Other Harvard Museums
If art is not your choice Harvard has two other museums worth seeing: The Harvard Museum of Natural History and the Peabody Museum of Archeology and Etymology. The two museums are in the same building, and admission to one lets you visit both. So, if you are in Cambridge, Mass., for a short time, try visiting one and saving the rest for another visit.
The Harvard Museum of Natural History is the newest museum and most popular. It was founded in 1998 to display exhibits from three associated research museums. Approximately 250,000 people visit the museum annually to see its 16,000+ objects. The museum exhibits include dinosaur and whale skeletons, mounted animals from around the world, the Rockefeller Beetles, the Blaschka glass models of plants and sea creatures, etc.
The Peabody Museum is much older, established in 1866. It houses archeological and cultural pieces from around the world, but with strength in exhibits from the Americas.
Once you finish visiting a museum, walk around Harvard Yard, the heart of the University’s campus and arguably Cambridge, Massachusetts. You can take the free public tour given by Harvard students. The tour is roughly 45 to 50 minutes, and you must register in advance. There is a virtual option, too and a self-guided option using a mobile app.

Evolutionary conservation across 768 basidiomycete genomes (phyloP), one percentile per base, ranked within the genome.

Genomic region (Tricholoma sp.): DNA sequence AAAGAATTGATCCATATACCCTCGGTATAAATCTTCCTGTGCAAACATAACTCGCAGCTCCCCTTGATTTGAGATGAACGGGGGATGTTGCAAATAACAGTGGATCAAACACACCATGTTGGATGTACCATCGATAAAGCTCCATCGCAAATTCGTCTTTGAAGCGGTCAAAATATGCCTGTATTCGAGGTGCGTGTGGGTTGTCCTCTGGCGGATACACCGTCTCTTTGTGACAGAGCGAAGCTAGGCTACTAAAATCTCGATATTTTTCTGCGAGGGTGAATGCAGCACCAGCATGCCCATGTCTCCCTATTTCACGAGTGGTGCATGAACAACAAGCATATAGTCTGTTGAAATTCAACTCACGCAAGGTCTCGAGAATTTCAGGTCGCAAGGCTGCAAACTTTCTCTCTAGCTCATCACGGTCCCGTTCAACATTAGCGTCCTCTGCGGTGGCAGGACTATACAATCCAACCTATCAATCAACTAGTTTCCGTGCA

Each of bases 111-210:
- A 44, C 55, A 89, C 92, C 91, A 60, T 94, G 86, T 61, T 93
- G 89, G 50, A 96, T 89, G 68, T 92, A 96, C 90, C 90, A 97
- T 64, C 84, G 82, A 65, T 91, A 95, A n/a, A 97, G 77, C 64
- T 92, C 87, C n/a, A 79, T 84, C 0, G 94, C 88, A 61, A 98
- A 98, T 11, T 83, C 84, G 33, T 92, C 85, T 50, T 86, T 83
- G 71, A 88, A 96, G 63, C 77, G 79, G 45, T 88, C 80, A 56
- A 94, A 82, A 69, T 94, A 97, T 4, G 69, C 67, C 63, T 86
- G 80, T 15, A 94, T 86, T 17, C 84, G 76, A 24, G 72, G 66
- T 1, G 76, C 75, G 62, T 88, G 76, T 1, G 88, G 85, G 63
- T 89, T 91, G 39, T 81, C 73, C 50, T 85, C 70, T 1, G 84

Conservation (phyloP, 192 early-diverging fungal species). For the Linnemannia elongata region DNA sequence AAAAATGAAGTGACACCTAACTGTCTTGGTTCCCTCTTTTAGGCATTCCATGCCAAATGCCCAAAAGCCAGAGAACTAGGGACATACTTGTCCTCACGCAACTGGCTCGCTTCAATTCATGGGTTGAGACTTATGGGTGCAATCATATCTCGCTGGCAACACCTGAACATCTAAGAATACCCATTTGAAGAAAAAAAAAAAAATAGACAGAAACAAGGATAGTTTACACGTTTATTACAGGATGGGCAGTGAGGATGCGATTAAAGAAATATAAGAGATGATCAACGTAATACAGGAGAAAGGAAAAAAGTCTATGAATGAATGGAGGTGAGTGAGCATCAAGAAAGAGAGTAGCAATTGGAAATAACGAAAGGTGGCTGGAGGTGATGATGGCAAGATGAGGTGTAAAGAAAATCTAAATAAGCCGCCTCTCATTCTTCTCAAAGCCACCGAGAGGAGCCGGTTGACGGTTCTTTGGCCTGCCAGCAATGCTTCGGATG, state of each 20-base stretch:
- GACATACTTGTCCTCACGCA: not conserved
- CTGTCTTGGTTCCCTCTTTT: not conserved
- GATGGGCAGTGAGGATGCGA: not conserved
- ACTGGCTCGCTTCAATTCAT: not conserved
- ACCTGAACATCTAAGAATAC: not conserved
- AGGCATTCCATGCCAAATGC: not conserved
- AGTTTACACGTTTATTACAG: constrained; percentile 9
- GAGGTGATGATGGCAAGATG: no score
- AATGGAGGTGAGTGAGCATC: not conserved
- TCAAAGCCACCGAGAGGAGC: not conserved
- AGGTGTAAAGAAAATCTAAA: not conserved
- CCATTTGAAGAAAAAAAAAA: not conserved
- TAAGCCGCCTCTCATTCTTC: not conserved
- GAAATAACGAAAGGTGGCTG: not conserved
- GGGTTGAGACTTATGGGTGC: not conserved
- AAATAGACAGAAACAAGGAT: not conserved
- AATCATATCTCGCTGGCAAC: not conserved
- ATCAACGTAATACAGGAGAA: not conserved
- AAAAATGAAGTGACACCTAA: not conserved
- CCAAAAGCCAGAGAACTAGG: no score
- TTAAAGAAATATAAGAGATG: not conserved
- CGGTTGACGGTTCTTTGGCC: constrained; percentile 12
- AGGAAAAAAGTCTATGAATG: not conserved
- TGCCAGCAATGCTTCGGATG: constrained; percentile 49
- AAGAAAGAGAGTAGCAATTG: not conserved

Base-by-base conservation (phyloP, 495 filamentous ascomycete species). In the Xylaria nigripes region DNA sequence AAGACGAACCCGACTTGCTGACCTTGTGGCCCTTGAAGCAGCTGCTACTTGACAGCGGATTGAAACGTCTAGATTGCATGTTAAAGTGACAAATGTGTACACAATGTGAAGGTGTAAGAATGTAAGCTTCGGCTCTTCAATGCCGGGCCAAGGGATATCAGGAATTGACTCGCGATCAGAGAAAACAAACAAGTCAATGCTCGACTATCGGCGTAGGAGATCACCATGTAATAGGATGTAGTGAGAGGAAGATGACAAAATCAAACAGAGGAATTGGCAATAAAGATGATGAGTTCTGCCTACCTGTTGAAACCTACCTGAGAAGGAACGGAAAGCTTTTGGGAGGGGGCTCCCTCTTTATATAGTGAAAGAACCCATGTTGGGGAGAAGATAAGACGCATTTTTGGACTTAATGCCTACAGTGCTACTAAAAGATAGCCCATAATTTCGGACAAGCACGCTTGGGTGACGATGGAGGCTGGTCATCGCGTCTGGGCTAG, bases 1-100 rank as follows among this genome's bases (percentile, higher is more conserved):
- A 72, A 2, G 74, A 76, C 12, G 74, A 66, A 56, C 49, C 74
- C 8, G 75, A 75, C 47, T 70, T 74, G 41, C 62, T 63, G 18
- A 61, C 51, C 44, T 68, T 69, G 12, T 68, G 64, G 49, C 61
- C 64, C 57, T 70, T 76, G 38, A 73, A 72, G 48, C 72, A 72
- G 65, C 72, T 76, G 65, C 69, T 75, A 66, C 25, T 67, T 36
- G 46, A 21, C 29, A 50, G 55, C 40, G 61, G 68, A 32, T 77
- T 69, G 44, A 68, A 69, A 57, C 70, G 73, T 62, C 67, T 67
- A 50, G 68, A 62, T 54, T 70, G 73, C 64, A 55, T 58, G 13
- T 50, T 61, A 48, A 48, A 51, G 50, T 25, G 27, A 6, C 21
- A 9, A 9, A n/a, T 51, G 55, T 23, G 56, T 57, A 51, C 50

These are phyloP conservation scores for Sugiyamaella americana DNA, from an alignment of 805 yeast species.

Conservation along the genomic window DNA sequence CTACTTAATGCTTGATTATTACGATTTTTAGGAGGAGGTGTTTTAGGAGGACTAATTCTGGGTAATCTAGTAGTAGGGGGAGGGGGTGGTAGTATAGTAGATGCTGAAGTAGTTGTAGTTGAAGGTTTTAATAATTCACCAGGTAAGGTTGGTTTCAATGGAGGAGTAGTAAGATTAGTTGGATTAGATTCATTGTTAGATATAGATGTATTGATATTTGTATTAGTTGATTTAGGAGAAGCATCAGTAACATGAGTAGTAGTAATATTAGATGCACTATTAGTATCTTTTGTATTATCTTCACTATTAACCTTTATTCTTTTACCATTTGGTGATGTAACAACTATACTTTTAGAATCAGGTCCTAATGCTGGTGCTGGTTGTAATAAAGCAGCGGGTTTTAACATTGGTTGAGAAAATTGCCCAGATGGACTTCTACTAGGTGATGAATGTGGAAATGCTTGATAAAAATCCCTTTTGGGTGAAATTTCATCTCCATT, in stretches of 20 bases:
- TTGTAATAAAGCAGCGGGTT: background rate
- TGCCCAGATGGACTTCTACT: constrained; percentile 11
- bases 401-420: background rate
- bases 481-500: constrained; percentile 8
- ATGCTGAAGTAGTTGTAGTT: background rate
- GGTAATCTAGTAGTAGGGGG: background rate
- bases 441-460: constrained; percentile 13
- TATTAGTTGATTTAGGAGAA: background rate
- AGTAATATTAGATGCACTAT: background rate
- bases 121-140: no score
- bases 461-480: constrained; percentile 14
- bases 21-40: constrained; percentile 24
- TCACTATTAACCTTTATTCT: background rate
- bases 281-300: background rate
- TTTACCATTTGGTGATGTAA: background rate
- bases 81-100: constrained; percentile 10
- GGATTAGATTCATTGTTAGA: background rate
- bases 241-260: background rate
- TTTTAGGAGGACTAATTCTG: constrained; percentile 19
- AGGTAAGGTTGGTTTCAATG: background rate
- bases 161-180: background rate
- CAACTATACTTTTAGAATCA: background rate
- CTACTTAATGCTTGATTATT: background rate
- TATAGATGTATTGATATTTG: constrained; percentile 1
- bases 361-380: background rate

Harvard Yard is the original part of the University. You should see the John Harvard statue, created by Daniel Chester French. He also created Abraham Lincoln’s statue in the Lincoln Memorial in Washington, DC, and the Minute Man statue in Concord, Mass.
You can stop by the Widener Library, the large building with 12 feet tall Corinthian pillars at the entrance. Harvard’s main library includes 3.5 million books on site and another three million offsite. The collection includes a Gutenberg Bible. The library offers tours on Thursdays.
Also, you can walk by Massachusetts Hall, the second oldest academic building in the US.
Adjacent to Harvard Yard is Memorial Hall. The building was completed in 1878 and looked like a Gothic church, and has a National Historic Landmark designation. The Hall’s stained-glass windows are worth seeing.
Had enough of Harvard, make your way over to Longfellow House, the home of the great American poet Henry Wadsworth Longfellow. The building also served as George Washington’s headquarters during the Siege of Boston in the American Revolutionary War. The Longfellow House now has a National Historic Landmark designation.
If you are in Cambridge, Mass., the other University to visit is MIT. Harvard does not have a lock on museums. MIT’s museum is known for its collection of marine technology archives, architecture, photography, science, and technology. The museum is free for the MIT community and Cambridge residents. The regular admission fee is between $10 and $18.
MIT is known for its architecture. The School of Architecture was the first in the United States. You can take a walking tour of MIT’s significant buildings, including the Great Dome, the Stata Center, the MIT chapel, the Infinite Corridor, and the Green Building.
The Great Dome with its massive Corinthian columns is easily one of the most identifiable buildings at MIT. The Dome houses MIT’s engineering library.
The Stata Center was designed by the famed architect Frank Gehry. The building has numerous angles, bright colors, and lots of steel and bricks. MIT’s Computer Science & Artificial Intelligence Laboratory (CSAIL) calls the Stata Center home.